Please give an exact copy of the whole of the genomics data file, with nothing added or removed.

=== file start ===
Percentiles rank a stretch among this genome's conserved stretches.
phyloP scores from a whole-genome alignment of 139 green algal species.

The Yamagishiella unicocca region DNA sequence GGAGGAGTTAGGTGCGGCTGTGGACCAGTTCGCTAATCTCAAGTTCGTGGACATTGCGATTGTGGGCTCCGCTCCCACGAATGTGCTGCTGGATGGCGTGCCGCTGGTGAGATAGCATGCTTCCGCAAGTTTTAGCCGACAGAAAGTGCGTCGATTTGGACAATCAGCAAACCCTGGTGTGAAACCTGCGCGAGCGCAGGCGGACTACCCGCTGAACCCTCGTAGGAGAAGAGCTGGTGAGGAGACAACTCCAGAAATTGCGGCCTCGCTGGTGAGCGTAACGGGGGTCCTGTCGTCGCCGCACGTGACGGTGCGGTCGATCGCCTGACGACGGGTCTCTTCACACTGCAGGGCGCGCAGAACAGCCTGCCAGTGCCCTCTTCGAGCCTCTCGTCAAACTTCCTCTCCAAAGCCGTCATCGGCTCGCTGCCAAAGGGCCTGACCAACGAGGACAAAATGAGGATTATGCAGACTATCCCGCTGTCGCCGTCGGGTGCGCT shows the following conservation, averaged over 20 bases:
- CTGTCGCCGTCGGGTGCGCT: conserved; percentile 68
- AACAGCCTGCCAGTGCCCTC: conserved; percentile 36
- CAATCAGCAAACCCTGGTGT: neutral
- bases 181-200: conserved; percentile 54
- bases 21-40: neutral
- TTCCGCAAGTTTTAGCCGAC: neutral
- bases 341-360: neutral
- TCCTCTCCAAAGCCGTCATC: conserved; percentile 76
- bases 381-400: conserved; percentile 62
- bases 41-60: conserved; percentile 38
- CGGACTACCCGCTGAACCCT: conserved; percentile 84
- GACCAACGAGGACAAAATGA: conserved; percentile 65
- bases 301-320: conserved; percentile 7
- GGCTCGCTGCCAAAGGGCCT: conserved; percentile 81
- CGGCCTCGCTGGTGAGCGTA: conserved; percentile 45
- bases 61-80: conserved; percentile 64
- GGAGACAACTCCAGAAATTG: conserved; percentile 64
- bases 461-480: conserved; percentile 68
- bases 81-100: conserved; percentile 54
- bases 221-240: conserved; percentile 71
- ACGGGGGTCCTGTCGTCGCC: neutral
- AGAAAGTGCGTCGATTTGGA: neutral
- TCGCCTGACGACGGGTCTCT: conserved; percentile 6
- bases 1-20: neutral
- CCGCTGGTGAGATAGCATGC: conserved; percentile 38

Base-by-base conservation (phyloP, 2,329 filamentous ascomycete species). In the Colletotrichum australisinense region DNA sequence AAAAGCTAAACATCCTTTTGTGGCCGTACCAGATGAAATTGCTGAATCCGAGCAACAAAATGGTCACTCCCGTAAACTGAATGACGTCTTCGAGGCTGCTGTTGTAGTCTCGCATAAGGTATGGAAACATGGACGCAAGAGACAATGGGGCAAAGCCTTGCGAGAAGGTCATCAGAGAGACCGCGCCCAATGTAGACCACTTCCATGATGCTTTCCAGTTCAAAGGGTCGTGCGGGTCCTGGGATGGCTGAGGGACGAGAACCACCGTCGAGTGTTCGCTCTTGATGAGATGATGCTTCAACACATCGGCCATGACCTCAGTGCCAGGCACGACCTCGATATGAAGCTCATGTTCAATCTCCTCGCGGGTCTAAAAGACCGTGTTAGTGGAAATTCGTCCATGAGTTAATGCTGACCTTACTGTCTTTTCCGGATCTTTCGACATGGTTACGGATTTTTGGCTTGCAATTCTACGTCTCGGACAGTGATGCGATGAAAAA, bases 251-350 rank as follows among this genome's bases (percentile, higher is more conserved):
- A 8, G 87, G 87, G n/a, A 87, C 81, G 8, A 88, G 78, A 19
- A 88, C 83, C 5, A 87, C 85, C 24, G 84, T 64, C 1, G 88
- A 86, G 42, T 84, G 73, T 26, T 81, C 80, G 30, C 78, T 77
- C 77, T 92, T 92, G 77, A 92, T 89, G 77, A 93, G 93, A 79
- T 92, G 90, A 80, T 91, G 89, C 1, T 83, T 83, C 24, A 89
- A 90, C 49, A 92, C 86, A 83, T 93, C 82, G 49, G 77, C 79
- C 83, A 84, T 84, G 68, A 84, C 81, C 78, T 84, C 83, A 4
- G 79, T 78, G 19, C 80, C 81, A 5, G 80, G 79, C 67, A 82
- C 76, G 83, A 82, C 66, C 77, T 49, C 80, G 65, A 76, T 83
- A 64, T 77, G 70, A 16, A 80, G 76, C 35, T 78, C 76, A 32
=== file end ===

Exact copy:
Percentiles rank a stretch among this genome's conserved stretches.
phyloP scores from a whole-genome alignment of 139 green algal species.

The Yamagishiella unicocca region DNA sequence GGAGGAGTTAGGTGCGGCTGTGGACCAGTTCGCTAATCTCAAGTTCGTGGACATTGCGATTGTGGGCTCCGCTCCCACGAATGTGCTGCTGGATGGCGTGCCGCTGGTGAGATAGCATGCTTCCGCAAGTTTTAGCCGACAGAAAGTGCGTCGATTTGGACAATCAGCAAACCCTGGTGTGAAACCTGCGCGAGCGCAGGCGGACTACCCGCTGAACCCTCGTAGGAGAAGAGCTGGTGAGGAGACAACTCCAGAAATTGCGGCCTCGCTGGTGAGCGTAACGGGGGTCCTGTCGTCGCCGCACGTGACGGTGCGGTCGATCGCCTGACGACGGGTCTCTTCACACTGCAGGGCGCGCAGAACAGCCTGCCAGTGCCCTCTTCGAGCCTCTCGTCAAACTTCCTCTCCAAAGCCGTCATCGGCTCGCTGCCAAAGGGCCTGACCAACGAGGACAAAATGAGGATTATGCAGACTATCCCGCTGTCGCCGTCGGGTGCGCT shows the following conservation, averaged over 20 bases:
- CTGTCGCCGTCGGGTGCGCT: conserved; percentile 68
- AACAGCCTGCCAGTGCCCTC: conserved; percentile 36
- CAATCAGCAAACCCTGGTGT: neutral
- bases 181-200: conserved; percentile 54
- bases 21-40: neutral
- TTCCGCAAGTTTTAGCCGAC: neutral
- bases 341-360: neutral
- TCCTCTCCAAAGCCGTCATC: conserved; percentile 76
- bases 381-400: conserved; percentile 62
- bases 41-60: conserved; percentile 38
- CGGACTACCCGCTGAACCCT: conserved; percentile 84
- GACCAACGAGGACAAAATGA: conserved; percentile 65
- bases 301-320: conserved; percentile 7
- GGCTCGCTGCCAAAGGGCCT: conserved; percentile 81
- CGGCCTCGCTGGTGAGCGTA: conserved; percentile 45
- bases 61-80: conserved; percentile 64
- GGAGACAACTCCAGAAATTG: conserved; percentile 64
- bases 461-480: conserved; percentile 68
- bases 81-100: conserved; percentile 54
- bases 221-240: conserved; percentile 71
- ACGGGGGTCCTGTCGTCGCC: neutral
- AGAAAGTGCGTCGATTTGGA: neutral
- TCGCCTGACGACGGGTCTCT: conserved; percentile 6
- bases 1-20: neutral
- CCGCTGGTGAGATAGCATGC: conserved; percentile 38

Base-by-base conservation (phyloP, 2,329 filamentous ascomycete species). In the Colletotrichum australisinense region DNA sequence AAAAGCTAAACATCCTTTTGTGGCCGTACCAGATGAAATTGCTGAATCCGAGCAACAAAATGGTCACTCCCGTAAACTGAATGACGTCTTCGAGGCTGCTGTTGTAGTCTCGCATAAGGTATGGAAACATGGACGCAAGAGACAATGGGGCAAAGCCTTGCGAGAAGGTCATCAGAGAGACCGCGCCCAATGTAGACCACTTCCATGATGCTTTCCAGTTCAAAGGGTCGTGCGGGTCCTGGGATGGCTGAGGGACGAGAACCACCGTCGAGTGTTCGCTCTTGATGAGATGATGCTTCAACACATCGGCCATGACCTCAGTGCCAGGCACGACCTCGATATGAAGCTCATGTTCAATCTCCTCGCGGGTCTAAAAGACCGTGTTAGTGGAAATTCGTCCATGAGTTAATGCTGACCTTACTGTCTTTTCCGGATCTTTCGACATGGTTACGGATTTTTGGCTTGCAATTCTACGTCTCGGACAGTGATGCGATGAAAAA, bases 251-350 rank as follows among this genome's bases (percentile, higher is more conserved):
- A 8, G 87, G 87, G n/a, A 87, C 81, G 8, A 88, G 78, A 19
- A 88, C 83, C 5, A 87, C 85, C 24, G 84, T 64, C 1, G 88
- A 86, G 42, T 84, G 73, T 26, T 81, C 80, G 30, C 78, T 77
- C 77, T 92, T 92, G 77, A 92, T 89, G 77, A 93, G 93, A 79
- T 92, G 90, A 80, T 91, G 89, C 1, T 83, T 83, C 24, A 89
- A 90, C 49, A 92, C 86, A 83, T 93, C 82, G 49, G 77, C 79
- C 83, A 84, T 84, G 68, A 84, C 81, C 78, T 84, C 83, A 4
- G 79, T 78, G 19, C 80, C 81, A 5, G 80, G 79, C 67, A 82
- C 76, G 83, A 82, C 66, C 77, T 49, C 80, G 65, A 76, T 83
- A 64, T 77, G 70, A 16, A 80, G 76, C 35, T 78, C 76, A 32